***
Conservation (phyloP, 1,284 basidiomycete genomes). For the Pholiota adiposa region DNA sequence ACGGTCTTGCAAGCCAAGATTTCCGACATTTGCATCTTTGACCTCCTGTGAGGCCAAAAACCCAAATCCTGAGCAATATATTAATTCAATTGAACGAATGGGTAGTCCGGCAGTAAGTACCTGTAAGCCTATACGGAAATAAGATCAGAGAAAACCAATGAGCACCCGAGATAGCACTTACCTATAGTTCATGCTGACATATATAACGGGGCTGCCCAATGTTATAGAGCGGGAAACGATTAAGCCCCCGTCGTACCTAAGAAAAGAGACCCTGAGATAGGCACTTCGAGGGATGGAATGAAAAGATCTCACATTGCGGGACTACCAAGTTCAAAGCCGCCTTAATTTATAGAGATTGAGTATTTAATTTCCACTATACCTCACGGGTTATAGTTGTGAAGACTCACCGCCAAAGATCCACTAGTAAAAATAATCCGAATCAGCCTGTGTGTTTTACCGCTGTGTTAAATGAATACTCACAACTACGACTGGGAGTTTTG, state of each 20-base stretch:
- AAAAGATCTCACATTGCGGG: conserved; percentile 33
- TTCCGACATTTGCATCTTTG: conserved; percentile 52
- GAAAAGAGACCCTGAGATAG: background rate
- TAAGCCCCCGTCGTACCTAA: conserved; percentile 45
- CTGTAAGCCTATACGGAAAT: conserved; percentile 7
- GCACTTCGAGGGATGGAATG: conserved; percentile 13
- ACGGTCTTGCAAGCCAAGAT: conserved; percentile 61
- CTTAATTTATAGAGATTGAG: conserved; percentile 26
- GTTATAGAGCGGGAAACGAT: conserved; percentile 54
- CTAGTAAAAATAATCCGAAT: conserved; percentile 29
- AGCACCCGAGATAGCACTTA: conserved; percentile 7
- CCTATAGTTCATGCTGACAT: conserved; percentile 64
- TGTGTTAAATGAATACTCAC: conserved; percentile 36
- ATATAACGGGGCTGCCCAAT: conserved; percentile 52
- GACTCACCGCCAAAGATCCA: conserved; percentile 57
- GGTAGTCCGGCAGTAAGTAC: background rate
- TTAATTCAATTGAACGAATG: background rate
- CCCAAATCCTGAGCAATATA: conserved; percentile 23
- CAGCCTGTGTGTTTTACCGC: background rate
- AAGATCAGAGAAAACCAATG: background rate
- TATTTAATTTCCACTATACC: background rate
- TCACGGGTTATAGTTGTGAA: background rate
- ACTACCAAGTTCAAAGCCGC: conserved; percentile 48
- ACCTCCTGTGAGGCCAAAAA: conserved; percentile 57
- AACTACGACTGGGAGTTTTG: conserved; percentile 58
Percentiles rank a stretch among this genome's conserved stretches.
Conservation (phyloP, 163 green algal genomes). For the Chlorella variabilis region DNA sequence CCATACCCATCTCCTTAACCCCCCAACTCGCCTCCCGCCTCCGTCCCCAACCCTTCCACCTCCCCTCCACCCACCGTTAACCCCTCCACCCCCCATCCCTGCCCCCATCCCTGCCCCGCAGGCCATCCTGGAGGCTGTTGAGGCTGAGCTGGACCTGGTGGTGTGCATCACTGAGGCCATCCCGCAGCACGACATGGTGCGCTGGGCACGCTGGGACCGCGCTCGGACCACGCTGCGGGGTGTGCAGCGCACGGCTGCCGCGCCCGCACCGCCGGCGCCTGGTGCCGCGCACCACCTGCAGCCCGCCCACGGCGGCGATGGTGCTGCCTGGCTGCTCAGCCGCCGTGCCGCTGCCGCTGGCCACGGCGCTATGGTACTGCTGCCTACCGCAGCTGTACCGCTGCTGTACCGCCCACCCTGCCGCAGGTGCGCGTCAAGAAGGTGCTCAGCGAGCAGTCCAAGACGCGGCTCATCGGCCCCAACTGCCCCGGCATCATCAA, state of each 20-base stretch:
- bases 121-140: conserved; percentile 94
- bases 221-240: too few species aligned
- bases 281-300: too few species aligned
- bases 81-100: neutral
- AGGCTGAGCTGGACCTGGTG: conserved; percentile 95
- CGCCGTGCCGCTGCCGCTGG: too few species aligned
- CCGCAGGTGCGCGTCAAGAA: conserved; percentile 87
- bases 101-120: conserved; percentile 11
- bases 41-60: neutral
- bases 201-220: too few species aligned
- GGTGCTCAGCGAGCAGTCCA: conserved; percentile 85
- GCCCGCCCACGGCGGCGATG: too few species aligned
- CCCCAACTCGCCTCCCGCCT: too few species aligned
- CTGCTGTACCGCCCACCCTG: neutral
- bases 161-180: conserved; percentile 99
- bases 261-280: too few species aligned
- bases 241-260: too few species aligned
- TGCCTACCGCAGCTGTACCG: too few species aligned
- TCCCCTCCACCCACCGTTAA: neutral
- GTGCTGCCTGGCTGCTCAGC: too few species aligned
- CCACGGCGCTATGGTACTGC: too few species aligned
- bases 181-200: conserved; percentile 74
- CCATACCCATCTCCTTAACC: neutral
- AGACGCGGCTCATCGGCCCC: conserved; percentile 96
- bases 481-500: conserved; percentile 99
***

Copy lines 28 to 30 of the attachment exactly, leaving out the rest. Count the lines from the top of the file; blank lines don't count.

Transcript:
Conservation (phyloP, 163 green algal genomes). For the Chlorella variabilis region DNA sequence CCATACCCATCTCCTTAACCCCCCAACTCGCCTCCCGCCTCCGTCCCCAACCCTTCCACCTCCCCTCCACCCACCGTTAACCCCTCCACCCCCCATCCCTGCCCCCATCCCTGCCCCGCAGGCCATCCTGGAGGCTGTTGAGGCTGAGCTGGACCTGGTGGTGTGCATCACTGAGGCCATCCCGCAGCACGACATGGTGCGCTGGGCACGCTGGGACCGCGCTCGGACCACGCTGCGGGGTGTGCAGCGCACGGCTGCCGCGCCCGCACCGCCGGCGCCTGGTGCCGCGCACCACCTGCAGCCCGCCCACGGCGGCGATGGTGCTGCCTGGCTGCTCAGCCGCCGTGCCGCTGCCGCTGGCCACGGCGCTATGGTACTGCTGCCTACCGCAGCTGTACCGCTGCTGTACCGCCCACCCTGCCGCAGGTGCGCGTCAAGAAGGTGCTCAGCGAGCAGTCCAAGACGCGGCTCATCGGCCCCAACTGCCCCGGCATCATCAA, state of each 20-base stretch:
- bases 121-140: conserved; percentile 94
- bases 221-240: too few species aligned